It's All About Relationships
by Shel Horowitz
How many people are in your "Golden Rolodex"? David Rockefeller kept track of 150,000 people, on note cards. When he met with someone, he knew all the right questions to build the relationship.
Ronna Lichtenberg, president and owner of the management consulting firm Clear Peak Communications and owner of http://www.askronna.com, shared with FBC members at the May meeting the nine principles of business success she outlines in her new book, "It's Not Business, It's Personal":
- "It pays to be personal." The genuine personal touch sets you apart from the crowd. What did
David Rockefeller do with all those note cards? "His ability to get people to do something
philanthropic or for his business, depended on his ability to say, 'Jennifer must have gotten out of
her braces by now.'"
- "Observe the new rules of the role." Just because someone has been cast in one way doesn't
mean you have to follow that characterization. When Lichtenberg was a guest on Mike Wallace,
defending her then-employer, she chose not to see him as "enemy" but as "Uncle Mike" - and
this enabled her to maintain control of a difficult interview.
- "Be fluent in both pink and blue." And recognize that these characterizations cross actual
gender lines. President Clinton was "pink" enough to compliment a woman on her shoes - and
Lichtenberg knows a very "blue" female spa owner, completely task-focused.
- Look for value in the most important relationships: those who can mentor you as part of your
"personal Board of Directors." Seek people of quality by watching how they treat those with low
status. "If you see someone being mean to a waiter or a nanny or the person cleaning the
bathroom, you don't want them on your Board."
- "Diversify your portfolio" of trusted associates. "Get close to someone whose taste in music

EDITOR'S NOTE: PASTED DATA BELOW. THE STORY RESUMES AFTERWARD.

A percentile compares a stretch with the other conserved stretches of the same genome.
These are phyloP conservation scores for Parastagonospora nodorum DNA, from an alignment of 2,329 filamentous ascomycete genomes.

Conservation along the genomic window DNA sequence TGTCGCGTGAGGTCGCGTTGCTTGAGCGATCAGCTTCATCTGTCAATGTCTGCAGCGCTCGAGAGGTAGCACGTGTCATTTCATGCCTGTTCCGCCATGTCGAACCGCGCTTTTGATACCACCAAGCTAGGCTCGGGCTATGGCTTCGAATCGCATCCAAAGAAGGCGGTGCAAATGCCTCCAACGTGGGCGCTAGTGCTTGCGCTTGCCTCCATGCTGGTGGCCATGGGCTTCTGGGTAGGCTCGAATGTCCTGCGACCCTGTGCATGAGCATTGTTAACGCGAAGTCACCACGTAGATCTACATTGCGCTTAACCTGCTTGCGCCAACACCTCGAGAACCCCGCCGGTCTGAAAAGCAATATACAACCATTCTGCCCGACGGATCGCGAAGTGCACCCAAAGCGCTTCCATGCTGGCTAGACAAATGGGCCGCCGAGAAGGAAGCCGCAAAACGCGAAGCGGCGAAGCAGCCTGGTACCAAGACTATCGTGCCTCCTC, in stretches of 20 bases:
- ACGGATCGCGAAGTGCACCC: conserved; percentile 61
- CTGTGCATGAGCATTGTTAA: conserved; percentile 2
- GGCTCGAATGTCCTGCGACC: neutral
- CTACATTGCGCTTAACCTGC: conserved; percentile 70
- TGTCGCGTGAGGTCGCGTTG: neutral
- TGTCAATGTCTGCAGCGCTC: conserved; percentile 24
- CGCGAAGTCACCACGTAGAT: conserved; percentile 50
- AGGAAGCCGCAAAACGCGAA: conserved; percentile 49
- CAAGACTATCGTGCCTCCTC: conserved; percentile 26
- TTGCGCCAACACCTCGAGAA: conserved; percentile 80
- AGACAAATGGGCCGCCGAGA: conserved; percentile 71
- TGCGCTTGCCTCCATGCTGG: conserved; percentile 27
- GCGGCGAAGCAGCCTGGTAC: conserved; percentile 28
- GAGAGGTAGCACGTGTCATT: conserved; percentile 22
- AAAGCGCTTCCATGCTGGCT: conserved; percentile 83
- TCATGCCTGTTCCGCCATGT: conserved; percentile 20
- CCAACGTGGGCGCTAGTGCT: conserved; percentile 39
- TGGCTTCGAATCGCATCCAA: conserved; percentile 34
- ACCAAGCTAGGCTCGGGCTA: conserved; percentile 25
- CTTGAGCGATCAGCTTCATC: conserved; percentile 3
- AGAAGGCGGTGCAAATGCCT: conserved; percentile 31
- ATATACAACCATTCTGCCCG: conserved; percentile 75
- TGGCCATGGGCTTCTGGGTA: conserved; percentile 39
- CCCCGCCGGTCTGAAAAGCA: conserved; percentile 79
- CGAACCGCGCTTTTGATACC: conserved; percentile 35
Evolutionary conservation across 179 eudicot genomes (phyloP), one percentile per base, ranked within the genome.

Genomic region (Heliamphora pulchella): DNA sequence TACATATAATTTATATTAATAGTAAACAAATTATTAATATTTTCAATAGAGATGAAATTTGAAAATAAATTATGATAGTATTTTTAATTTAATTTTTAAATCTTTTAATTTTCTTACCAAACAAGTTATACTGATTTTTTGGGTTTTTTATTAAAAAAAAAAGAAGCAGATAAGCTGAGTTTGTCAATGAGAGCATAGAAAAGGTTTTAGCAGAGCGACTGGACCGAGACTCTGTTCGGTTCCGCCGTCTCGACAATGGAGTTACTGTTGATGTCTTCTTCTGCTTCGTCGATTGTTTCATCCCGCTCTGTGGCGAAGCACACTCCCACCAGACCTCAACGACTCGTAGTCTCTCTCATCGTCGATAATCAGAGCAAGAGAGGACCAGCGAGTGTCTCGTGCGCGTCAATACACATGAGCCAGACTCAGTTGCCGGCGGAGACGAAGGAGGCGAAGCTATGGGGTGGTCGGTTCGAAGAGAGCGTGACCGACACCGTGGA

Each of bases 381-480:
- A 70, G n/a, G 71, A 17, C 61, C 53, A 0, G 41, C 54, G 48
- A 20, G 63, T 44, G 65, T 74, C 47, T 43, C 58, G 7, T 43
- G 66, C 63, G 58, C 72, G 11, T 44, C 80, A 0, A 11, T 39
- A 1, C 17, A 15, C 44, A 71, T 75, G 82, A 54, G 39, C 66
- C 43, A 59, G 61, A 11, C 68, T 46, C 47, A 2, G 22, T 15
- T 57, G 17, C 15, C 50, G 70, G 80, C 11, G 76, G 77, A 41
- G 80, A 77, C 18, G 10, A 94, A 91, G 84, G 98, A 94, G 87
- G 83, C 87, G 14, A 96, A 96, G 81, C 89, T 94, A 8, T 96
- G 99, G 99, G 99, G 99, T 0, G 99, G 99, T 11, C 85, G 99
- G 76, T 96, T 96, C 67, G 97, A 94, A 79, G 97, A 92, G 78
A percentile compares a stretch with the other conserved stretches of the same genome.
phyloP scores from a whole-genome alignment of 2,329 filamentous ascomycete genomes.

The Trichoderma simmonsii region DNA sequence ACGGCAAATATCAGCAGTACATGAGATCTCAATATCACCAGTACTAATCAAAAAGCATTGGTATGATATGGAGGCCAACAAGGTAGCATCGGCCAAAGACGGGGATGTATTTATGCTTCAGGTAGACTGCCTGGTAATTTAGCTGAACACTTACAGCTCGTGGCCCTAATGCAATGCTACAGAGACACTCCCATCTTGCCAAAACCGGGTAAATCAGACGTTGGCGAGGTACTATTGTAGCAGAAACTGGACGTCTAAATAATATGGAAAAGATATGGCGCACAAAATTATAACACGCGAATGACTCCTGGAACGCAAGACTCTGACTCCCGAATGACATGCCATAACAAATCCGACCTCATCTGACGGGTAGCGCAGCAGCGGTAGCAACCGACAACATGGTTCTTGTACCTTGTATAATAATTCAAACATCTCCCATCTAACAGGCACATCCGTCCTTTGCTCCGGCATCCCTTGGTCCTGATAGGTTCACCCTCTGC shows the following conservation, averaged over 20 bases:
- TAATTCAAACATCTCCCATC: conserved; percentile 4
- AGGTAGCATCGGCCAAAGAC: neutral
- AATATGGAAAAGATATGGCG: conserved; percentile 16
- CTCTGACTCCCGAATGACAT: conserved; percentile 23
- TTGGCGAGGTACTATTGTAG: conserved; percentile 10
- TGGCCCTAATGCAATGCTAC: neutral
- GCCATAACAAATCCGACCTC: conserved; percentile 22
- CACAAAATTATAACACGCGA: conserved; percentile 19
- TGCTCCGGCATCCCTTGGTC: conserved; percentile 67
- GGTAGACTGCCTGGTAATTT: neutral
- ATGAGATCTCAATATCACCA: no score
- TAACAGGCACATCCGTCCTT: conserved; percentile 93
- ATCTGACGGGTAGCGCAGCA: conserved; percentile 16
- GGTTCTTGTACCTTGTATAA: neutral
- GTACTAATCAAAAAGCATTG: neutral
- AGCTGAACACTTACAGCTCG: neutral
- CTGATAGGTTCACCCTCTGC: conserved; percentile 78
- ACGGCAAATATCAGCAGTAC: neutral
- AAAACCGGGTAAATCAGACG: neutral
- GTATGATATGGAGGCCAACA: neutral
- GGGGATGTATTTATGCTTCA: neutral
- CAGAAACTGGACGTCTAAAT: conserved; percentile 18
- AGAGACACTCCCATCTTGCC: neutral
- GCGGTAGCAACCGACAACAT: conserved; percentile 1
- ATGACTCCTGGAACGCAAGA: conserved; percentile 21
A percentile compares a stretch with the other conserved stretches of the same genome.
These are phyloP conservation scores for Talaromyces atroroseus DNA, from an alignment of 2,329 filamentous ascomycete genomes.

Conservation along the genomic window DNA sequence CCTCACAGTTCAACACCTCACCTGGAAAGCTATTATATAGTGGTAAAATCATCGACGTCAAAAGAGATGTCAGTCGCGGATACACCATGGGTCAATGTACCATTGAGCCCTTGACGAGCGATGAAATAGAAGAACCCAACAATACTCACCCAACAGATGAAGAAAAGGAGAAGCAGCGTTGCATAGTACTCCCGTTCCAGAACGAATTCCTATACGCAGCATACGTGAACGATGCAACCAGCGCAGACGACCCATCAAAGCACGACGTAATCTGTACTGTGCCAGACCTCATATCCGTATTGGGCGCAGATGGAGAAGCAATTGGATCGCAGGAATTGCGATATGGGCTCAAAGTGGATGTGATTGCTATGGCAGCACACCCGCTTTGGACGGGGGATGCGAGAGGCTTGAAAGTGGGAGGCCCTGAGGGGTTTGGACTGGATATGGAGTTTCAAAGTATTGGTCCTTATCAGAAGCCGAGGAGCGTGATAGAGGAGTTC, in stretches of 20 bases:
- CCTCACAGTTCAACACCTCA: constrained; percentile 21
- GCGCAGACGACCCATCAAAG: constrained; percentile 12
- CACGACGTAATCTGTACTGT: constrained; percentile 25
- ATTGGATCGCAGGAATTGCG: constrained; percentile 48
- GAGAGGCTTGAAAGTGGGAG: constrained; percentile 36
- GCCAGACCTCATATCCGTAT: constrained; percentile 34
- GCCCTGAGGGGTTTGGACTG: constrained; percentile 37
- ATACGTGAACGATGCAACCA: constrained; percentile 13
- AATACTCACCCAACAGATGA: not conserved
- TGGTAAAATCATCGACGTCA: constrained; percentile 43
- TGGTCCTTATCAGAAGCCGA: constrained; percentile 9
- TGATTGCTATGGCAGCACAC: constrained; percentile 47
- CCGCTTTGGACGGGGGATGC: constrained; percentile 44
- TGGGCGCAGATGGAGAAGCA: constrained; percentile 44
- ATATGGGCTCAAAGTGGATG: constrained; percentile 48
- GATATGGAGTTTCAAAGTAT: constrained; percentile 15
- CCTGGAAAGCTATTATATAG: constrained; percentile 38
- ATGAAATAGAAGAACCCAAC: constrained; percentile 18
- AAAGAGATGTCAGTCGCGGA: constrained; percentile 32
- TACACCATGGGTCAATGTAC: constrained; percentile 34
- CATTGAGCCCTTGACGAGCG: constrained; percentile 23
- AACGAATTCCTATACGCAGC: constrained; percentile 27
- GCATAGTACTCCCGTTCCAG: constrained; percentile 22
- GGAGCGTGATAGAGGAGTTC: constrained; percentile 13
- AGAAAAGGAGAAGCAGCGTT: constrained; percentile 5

makes you want to throw up."
- Avoid "energy vampires" who suck you dry but give little in return.
- Build relationships every day. Lichtenberg has a client who "uses the three-touch system.
Every day, she has to be in touch with a client, a prospect, and a friend" - preferably in person,
or at least by phone. Lichtenberg finds e-mail too impersonal, for building relationships and says
that e-mail can actually be a threat to relationship building, for example, when you inadvertently
send it to the wrong person.
- "Give yourself time to win." That means finding time to spend with those who are important to
you. Women may begrudge the time businessmen devote to golf, but some sort of personal
interaction time must be built in - whether on the golf course or elsewhere.
- Show that you care about the relationship, even during a transactional encounter. For
instance, if a new supplier gives you a low bid, go back to your old supplier and politely ask for a
better price. And if the existing supplier can't come close, go with the other supplier in a way that
allows you to still come back next time. "The angrier you are, the more important it is to close the
door in a way that you can open it again." Sometimes, that means differentiating between
business and personal relationships with the same person: a dichotomy that comes up especially
often in a family business.